In 1990, Quazi and The Chemistry Set’s Steve Duncan formed a band called Three Days Away that played mostly in Dallas clubs. This began a long and increasingly more frustrating series of gigs as sideman and supporting player — be it on keyboards, guitar, or harmony vocals — for Quazi. He thought all that toil in the shadows was going to pay off when he joined the alt-poppy OH-no, which got as close to the “brass ring” as he’d ever come — they signed with a huge international talent agency, got a publishing deal with Sony, and were vigorously courted by some of the major labels. Then it all just sort of drained away, and by the time the band broke up a couple of years ago, Quazi realized there wasn’t much pleasure in the music-making to compensate.

“We never looked at each other while we were onstage, and we rarely looked at the audience,” he recalled. “It was just slink on to the stage, play, and then leave pissed because someone played the wrong chord.”

His new disc, Big Black Box, co-produced with local legend Salim Nourallah, is the exact opposite of that kind of insularity and disconnectedness. Quazi freely admits it’s a concept album that chronicles his turbulent five-year first marriage and nasty divorce, but several of the songs are playful, hopeful, and self-deprecating. He said he loves the idea that someone in the middle of a torturous break-up might derive comfort and inspiration from the tunes. The best of the tracks have an undeniable radiance: Even at his most morose, Quazi’s voice has the quality of a child who believes if he can just reach out far enough for happiness, it’ll meet him halfway. Big Black Box is a gorgeous piece of folk-saturated pop whose complexities drift just below the professional surface: “If you listen closely to my music, those Indian scales and rhythms sometimes pop out,” Quazi said. “I can’t help it. They’re in my blood and in my fingertips.”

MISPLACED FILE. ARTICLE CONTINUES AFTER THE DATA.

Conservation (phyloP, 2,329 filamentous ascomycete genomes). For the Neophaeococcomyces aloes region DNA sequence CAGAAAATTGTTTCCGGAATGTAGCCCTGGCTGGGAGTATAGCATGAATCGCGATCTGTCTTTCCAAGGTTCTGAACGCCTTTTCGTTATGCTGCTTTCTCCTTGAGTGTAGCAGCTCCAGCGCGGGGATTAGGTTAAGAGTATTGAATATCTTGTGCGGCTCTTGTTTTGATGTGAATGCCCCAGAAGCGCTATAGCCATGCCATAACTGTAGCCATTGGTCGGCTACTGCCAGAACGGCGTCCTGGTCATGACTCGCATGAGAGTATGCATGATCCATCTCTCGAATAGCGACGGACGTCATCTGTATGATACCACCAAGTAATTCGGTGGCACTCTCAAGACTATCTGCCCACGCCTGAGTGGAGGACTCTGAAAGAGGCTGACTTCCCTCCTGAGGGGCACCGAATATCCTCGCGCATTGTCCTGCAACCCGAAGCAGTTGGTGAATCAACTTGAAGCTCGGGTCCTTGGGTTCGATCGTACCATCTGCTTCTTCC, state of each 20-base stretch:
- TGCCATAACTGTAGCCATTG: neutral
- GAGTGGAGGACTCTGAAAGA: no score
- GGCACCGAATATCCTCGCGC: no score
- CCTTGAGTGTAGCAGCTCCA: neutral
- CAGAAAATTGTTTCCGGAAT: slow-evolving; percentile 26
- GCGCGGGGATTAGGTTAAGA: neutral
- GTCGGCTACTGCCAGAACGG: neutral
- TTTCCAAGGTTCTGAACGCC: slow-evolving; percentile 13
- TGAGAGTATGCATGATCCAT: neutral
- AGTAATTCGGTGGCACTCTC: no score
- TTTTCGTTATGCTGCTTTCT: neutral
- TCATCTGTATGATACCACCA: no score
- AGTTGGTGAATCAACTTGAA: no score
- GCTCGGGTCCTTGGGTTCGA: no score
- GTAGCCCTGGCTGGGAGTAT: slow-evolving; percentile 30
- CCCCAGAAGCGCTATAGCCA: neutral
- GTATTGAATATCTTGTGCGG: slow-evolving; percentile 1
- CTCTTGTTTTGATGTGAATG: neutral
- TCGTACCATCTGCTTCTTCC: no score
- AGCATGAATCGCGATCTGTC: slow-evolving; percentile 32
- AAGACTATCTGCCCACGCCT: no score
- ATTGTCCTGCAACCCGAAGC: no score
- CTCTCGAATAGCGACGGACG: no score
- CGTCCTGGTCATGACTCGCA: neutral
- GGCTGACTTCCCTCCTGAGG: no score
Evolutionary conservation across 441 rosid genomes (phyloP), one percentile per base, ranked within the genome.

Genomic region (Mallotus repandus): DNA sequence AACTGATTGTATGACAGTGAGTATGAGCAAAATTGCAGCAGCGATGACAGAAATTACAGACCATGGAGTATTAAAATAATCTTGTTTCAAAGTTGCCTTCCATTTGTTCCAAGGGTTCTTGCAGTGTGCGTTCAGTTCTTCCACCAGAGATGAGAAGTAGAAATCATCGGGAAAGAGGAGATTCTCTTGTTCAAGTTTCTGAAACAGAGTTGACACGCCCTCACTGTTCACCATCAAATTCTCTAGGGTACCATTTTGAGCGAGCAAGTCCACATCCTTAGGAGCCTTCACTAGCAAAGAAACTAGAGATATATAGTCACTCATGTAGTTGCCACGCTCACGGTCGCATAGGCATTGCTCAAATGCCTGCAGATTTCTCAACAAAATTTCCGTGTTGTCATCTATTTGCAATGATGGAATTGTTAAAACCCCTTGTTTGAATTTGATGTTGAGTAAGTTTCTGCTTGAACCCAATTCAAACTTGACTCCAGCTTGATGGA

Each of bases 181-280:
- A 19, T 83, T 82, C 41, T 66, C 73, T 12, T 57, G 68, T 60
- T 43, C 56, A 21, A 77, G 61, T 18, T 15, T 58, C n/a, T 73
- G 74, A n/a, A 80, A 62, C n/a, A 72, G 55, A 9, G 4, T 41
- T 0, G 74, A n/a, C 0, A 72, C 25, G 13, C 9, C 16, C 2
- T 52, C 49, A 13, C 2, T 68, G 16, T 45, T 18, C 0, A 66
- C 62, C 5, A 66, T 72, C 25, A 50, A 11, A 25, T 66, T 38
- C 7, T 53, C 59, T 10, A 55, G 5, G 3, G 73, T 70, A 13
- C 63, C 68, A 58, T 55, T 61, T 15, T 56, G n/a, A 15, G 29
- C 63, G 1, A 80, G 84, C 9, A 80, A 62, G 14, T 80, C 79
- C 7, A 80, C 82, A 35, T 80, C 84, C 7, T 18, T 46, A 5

The last couple of years have felt like a personal reinvigoration for Quazi. Besides writing and recording the new album, he and his second wife have a 2-year-old son, Lennon, and Quazi’s 18-year-old daughter recently started attending The University of North Texas. The sense of transition that pervades his family life includes that tentative reconnection with his dad, who’s planning to fly to America before year’s end to see his son for the first time in a decade. Quazi also just recently turned 40, and although he has some trepidation about re-entering a youth-obsessed business at this stage in his life, he can’t help but see everything through rose-colored glasses.

“As an artist there’s some insecurity [about the age issue] behind my bravado,” he said. “But I’ve got as much energy onstage today as I did when I was 19. And right now I’m doing what I’ve always wanted to do. I just have to trust that the songs will connect with people.”

Email this Article...

Back to Top

Copyright 2002 to 2022 FW Weekly.
3311 Hamilton Ave. Fort Worth, TX 76107
Phone: (817) 321-9700 - Fax: (817) 335-9575 - Email Contact
Archive System by PrimeSite Web Solutions